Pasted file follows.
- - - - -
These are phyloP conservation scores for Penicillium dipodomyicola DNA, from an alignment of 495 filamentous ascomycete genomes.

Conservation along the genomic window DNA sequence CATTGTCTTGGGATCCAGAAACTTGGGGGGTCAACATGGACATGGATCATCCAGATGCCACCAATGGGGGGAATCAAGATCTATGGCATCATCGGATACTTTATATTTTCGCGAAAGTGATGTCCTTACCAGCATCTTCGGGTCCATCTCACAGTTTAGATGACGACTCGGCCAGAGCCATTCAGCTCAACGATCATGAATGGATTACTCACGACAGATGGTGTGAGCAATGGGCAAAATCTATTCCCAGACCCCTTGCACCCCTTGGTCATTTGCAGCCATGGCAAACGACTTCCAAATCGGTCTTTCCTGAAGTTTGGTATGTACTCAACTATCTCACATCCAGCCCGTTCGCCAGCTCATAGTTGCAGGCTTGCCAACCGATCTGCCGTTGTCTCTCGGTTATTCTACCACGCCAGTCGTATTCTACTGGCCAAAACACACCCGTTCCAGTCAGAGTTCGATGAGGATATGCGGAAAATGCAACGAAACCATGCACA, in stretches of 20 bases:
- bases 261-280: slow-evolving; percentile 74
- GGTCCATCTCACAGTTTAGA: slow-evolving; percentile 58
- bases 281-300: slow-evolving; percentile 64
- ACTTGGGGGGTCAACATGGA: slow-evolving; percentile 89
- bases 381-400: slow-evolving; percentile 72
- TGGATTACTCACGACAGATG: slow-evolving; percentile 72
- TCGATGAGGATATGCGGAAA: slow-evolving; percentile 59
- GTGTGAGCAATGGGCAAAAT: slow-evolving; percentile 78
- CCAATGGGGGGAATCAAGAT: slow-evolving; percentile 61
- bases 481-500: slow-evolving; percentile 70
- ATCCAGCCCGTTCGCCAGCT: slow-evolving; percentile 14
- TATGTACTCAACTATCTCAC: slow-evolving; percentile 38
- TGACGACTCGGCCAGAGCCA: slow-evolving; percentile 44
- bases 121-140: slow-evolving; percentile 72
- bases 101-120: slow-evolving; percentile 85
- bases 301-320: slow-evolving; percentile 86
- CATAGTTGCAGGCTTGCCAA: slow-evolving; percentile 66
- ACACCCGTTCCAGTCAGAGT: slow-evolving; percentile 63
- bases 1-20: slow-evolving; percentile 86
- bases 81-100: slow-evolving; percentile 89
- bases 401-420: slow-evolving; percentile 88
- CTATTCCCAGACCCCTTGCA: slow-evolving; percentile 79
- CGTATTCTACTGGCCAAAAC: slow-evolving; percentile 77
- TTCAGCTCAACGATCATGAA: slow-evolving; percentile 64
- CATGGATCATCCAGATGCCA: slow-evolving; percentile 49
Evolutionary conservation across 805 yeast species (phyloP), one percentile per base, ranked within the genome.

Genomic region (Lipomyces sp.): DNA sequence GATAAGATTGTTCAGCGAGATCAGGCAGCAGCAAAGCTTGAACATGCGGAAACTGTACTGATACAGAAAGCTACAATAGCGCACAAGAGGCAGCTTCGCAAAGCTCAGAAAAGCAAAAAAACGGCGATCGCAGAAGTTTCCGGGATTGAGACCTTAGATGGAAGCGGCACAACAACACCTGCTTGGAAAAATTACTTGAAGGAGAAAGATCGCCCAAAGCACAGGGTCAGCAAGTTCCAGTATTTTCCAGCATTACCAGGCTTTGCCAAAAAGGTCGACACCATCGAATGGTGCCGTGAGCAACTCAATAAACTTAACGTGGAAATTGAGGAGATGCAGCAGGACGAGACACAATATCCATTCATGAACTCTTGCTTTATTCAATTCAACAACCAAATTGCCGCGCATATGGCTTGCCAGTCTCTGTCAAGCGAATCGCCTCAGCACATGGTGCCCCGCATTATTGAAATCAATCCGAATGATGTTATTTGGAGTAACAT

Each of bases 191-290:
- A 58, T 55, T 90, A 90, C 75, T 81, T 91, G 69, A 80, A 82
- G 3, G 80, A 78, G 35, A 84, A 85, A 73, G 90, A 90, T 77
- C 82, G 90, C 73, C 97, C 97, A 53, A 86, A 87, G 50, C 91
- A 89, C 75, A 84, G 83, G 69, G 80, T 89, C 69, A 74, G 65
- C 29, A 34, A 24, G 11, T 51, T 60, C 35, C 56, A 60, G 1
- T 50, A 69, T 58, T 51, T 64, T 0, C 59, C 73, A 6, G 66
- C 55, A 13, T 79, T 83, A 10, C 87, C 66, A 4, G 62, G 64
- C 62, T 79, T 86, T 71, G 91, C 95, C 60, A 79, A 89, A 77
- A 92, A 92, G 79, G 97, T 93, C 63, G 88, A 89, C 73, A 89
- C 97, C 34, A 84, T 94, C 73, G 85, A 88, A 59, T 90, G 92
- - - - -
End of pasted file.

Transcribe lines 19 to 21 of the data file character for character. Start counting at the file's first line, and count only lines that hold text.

- CATAGTTGCAGGCTTGCCAA: slow-evolving; percentile 66
- ACACCCGTTCCAGTCAGAGT: slow-evolving; percentile 63
- bases 1-20: slow-evolving; percentile 86